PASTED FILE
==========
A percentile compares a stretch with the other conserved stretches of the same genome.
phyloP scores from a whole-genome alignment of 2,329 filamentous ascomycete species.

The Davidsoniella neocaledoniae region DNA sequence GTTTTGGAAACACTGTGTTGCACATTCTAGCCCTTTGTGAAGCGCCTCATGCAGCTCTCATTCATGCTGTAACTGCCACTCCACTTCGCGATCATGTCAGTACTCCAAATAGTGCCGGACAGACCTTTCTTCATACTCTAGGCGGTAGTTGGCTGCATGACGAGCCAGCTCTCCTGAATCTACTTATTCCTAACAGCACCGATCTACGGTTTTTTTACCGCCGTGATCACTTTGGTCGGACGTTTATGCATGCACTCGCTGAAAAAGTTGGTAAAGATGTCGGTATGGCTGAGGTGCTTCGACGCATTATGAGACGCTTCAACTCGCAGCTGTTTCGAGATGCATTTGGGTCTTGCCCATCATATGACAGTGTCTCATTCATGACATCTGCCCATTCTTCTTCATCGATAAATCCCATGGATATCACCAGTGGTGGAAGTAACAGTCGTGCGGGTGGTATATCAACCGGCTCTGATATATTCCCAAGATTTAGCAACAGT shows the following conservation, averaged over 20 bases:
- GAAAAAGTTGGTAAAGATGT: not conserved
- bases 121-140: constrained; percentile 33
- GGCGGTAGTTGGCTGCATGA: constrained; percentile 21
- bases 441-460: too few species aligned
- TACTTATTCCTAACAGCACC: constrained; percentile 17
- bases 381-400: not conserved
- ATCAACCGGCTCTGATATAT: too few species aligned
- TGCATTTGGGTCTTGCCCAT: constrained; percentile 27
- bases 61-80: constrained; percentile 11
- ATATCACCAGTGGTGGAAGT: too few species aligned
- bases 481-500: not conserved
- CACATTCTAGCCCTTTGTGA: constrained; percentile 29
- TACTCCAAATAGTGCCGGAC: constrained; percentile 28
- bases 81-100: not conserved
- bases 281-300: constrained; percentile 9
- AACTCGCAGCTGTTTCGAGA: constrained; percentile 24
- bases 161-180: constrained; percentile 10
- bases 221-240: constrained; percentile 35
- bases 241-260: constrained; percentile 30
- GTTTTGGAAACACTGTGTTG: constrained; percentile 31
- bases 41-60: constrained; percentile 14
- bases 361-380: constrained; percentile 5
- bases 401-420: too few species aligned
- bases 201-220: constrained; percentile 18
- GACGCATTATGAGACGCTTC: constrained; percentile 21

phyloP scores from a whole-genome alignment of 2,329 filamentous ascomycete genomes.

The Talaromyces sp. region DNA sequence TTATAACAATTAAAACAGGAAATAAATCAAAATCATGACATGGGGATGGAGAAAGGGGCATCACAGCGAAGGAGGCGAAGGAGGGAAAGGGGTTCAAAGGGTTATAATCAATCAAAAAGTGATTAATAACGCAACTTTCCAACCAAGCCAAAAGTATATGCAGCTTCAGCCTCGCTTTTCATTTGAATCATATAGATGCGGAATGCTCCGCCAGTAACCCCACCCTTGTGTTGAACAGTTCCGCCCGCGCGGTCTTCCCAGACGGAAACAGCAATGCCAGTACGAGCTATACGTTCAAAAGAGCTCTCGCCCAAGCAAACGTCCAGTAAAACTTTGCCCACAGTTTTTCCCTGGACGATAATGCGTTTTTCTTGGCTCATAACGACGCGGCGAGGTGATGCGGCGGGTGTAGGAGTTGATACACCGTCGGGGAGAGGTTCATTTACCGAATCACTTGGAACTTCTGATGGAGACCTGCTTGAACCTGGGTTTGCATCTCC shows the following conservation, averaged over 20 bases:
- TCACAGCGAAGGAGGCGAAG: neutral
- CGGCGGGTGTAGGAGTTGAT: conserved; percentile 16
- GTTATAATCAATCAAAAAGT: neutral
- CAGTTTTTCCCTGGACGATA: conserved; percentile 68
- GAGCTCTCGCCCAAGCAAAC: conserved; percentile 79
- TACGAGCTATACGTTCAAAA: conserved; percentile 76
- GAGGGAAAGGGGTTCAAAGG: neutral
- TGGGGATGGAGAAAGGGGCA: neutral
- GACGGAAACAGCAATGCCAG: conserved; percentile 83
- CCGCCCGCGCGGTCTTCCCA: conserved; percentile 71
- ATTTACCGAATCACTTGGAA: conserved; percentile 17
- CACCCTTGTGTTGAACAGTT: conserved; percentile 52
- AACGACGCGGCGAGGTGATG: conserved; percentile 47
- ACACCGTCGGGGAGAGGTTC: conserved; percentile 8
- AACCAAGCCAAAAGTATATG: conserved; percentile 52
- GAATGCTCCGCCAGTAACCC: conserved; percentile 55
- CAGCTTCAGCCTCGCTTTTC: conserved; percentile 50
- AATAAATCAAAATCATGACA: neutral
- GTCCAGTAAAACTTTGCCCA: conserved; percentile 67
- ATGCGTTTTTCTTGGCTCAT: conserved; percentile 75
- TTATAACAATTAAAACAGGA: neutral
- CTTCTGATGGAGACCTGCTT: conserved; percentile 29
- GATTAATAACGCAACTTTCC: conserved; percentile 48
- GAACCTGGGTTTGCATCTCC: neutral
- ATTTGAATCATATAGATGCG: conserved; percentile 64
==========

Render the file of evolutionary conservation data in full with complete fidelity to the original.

A percentile compares a stretch with the other conserved stretches of the same genome.
phyloP scores from a whole-genome alignment of 2,329 filamentous ascomycete species.

The Davidsoniella neocaledoniae region DNA sequence GTTTTGGAAACACTGTGTTGCACATTCTAGCCCTTTGTGAAGCGCCTCATGCAGCTCTCATTCATGCTGTAACTGCCACTCCACTTCGCGATCATGTCAGTACTCCAAATAGTGCCGGACAGACCTTTCTTCATACTCTAGGCGGTAGTTGGCTGCATGACGAGCCAGCTCTCCTGAATCTACTTATTCCTAACAGCACCGATCTACGGTTTTTTTACCGCCGTGATCACTTTGGTCGGACGTTTATGCATGCACTCGCTGAAAAAGTTGGTAAAGATGTCGGTATGGCTGAGGTGCTTCGACGCATTATGAGACGCTTCAACTCGCAGCTGTTTCGAGATGCATTTGGGTCTTGCCCATCATATGACAGTGTCTCATTCATGACATCTGCCCATTCTTCTTCATCGATAAATCCCATGGATATCACCAGTGGTGGAAGTAACAGTCGTGCGGGTGGTATATCAACCGGCTCTGATATATTCCCAAGATTTAGCAACAGT shows the following conservation, averaged over 20 bases:
- GAAAAAGTTGGTAAAGATGT: not conserved
- bases 121-140: constrained; percentile 33
- GGCGGTAGTTGGCTGCATGA: constrained; percentile 21
- bases 441-460: too few species aligned
- TACTTATTCCTAACAGCACC: constrained; percentile 17
- bases 381-400: not conserved
- ATCAACCGGCTCTGATATAT: too few species aligned
- TGCATTTGGGTCTTGCCCAT: constrained; percentile 27
- bases 61-80: constrained; percentile 11
- ATATCACCAGTGGTGGAAGT: too few species aligned
- bases 481-500: not conserved
- CACATTCTAGCCCTTTGTGA: constrained; percentile 29
- TACTCCAAATAGTGCCGGAC: constrained; percentile 28
- bases 81-100: not conserved
- bases 281-300: constrained; percentile 9
- AACTCGCAGCTGTTTCGAGA: constrained; percentile 24
- bases 161-180: constrained; percentile 10
- bases 221-240: constrained; percentile 35
- bases 241-260: constrained; percentile 30
- GTTTTGGAAACACTGTGTTG: constrained; percentile 31
- bases 41-60: constrained; percentile 14
- bases 361-380: constrained; percentile 5
- bases 401-420: too few species aligned
- bases 201-220: constrained; percentile 18
- GACGCATTATGAGACGCTTC: constrained; percentile 21

phyloP scores from a whole-genome alignment of 2,329 filamentous ascomycete genomes.

The Talaromyces sp. region DNA sequence TTATAACAATTAAAACAGGAAATAAATCAAAATCATGACATGGGGATGGAGAAAGGGGCATCACAGCGAAGGAGGCGAAGGAGGGAAAGGGGTTCAAAGGGTTATAATCAATCAAAAAGTGATTAATAACGCAACTTTCCAACCAAGCCAAAAGTATATGCAGCTTCAGCCTCGCTTTTCATTTGAATCATATAGATGCGGAATGCTCCGCCAGTAACCCCACCCTTGTGTTGAACAGTTCCGCCCGCGCGGTCTTCCCAGACGGAAACAGCAATGCCAGTACGAGCTATACGTTCAAAAGAGCTCTCGCCCAAGCAAACGTCCAGTAAAACTTTGCCCACAGTTTTTCCCTGGACGATAATGCGTTTTTCTTGGCTCATAACGACGCGGCGAGGTGATGCGGCGGGTGTAGGAGTTGATACACCGTCGGGGAGAGGTTCATTTACCGAATCACTTGGAACTTCTGATGGAGACCTGCTTGAACCTGGGTTTGCATCTCC shows the following conservation, averaged over 20 bases:
- TCACAGCGAAGGAGGCGAAG: neutral
- CGGCGGGTGTAGGAGTTGAT: conserved; percentile 16
- GTTATAATCAATCAAAAAGT: neutral
- CAGTTTTTCCCTGGACGATA: conserved; percentile 68
- GAGCTCTCGCCCAAGCAAAC: conserved; percentile 79
- TACGAGCTATACGTTCAAAA: conserved; percentile 76
- GAGGGAAAGGGGTTCAAAGG: neutral
- TGGGGATGGAGAAAGGGGCA: neutral
- GACGGAAACAGCAATGCCAG: conserved; percentile 83
- CCGCCCGCGCGGTCTTCCCA: conserved; percentile 71
- ATTTACCGAATCACTTGGAA: conserved; percentile 17
- CACCCTTGTGTTGAACAGTT: conserved; percentile 52
- AACGACGCGGCGAGGTGATG: conserved; percentile 47
- ACACCGTCGGGGAGAGGTTC: conserved; percentile 8
- AACCAAGCCAAAAGTATATG: conserved; percentile 52
- GAATGCTCCGCCAGTAACCC: conserved; percentile 55
- CAGCTTCAGCCTCGCTTTTC: conserved; percentile 50
- AATAAATCAAAATCATGACA: neutral
- GTCCAGTAAAACTTTGCCCA: conserved; percentile 67
- ATGCGTTTTTCTTGGCTCAT: conserved; percentile 75
- TTATAACAATTAAAACAGGA: neutral
- CTTCTGATGGAGACCTGCTT: conserved; percentile 29
- GATTAATAACGCAACTTTCC: conserved; percentile 48
- GAACCTGGGTTTGCATCTCC: neutral
- ATTTGAATCATATAGATGCG: conserved; percentile 64